Unifocal gastric involvement was depicted in adult literature (mostly case reports). In contrast to children, adult cases were mostly unifocal and had a more benign course.8 All patients were in the fourth to sixth decade of life, five patients presented with abdominal pain like the current case and the rest were asymptomatic. In the adult series, endoscopic gastric lesions were described as a large, flat raised area, a single polyp, an ulcerating mass, or as multiple polyposes.7,8 In the present case, macroscopically the gastric lesions were 2 flat-topped nodules with ulceration (Fig. 1). So far our case had a favorable outcome most likely due to early detection before systemic spread. A BRAF (V600E) mutation had been described in a recurrent and severe form of LCH,1,9 but in the present case, the BRAF mutation was absent.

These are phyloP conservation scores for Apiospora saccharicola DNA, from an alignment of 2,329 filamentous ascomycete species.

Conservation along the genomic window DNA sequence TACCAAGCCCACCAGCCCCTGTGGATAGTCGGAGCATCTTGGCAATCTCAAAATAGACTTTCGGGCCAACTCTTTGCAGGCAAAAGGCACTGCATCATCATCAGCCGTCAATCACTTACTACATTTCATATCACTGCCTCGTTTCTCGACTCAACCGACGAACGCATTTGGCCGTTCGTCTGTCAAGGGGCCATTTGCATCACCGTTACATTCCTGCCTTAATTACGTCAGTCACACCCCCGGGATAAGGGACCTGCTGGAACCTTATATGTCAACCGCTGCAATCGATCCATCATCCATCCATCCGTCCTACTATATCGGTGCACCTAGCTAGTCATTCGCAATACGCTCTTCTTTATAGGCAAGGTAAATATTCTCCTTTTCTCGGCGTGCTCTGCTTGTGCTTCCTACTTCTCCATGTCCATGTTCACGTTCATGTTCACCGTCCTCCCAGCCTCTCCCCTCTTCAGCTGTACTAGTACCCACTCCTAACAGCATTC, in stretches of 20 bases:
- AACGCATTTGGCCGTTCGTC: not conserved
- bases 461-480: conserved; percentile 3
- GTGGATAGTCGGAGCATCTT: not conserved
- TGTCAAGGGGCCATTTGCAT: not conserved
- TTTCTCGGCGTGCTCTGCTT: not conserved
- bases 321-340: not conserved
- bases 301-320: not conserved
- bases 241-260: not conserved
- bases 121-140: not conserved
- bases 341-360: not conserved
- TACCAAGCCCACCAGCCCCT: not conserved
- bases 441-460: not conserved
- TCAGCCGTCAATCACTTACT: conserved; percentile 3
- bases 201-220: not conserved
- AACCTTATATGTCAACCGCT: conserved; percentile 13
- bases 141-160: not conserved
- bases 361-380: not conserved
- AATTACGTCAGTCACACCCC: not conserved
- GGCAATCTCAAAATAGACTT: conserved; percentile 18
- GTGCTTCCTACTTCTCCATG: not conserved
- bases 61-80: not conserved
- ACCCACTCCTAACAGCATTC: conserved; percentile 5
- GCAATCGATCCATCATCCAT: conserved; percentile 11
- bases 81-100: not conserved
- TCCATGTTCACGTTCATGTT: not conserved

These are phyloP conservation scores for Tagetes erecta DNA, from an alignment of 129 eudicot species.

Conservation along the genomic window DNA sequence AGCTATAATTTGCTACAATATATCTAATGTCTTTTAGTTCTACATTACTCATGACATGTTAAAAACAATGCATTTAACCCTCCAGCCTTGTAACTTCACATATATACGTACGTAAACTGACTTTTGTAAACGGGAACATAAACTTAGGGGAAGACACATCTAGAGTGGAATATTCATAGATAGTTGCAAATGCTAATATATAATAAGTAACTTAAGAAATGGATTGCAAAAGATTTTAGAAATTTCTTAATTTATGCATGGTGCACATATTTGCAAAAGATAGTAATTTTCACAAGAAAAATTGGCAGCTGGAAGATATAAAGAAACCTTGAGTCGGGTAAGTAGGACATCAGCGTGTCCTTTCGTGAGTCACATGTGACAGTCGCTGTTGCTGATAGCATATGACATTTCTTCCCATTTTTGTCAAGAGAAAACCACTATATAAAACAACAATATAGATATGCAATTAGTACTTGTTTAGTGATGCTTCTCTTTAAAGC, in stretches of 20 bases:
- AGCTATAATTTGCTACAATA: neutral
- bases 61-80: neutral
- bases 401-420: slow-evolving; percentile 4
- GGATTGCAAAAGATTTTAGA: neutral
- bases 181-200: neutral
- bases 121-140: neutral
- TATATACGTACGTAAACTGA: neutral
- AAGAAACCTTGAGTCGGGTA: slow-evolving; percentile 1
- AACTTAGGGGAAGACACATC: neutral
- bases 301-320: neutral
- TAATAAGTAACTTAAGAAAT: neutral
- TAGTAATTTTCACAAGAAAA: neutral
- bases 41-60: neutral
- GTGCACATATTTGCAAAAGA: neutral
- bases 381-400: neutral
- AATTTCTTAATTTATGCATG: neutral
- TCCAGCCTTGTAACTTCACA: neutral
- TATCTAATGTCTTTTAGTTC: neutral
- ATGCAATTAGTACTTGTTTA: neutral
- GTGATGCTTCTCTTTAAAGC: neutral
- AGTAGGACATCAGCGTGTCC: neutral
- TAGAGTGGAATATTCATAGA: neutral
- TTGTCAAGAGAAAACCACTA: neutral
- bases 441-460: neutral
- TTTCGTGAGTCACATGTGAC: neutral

To conclude, gastrointestinal LCH may be a rare differential in a child where gastrointestinal symptoms are not explainable by usual clinical or investigational findings, where a timely endoscopy with an expert histopathological analysis could clinch the diagnosis.


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Langerhans cells; histiocytosis; gastric; child; unifocal

Copyright © 2022 The Author(s). Published by Wolters Kluwer Health, Inc. on behalf of the European Society for Pediatric Gastroenterology, Hepatology, and Nutrition and the North American Society for Pediatric Gastroenterology, Hepatology, and Nutrition.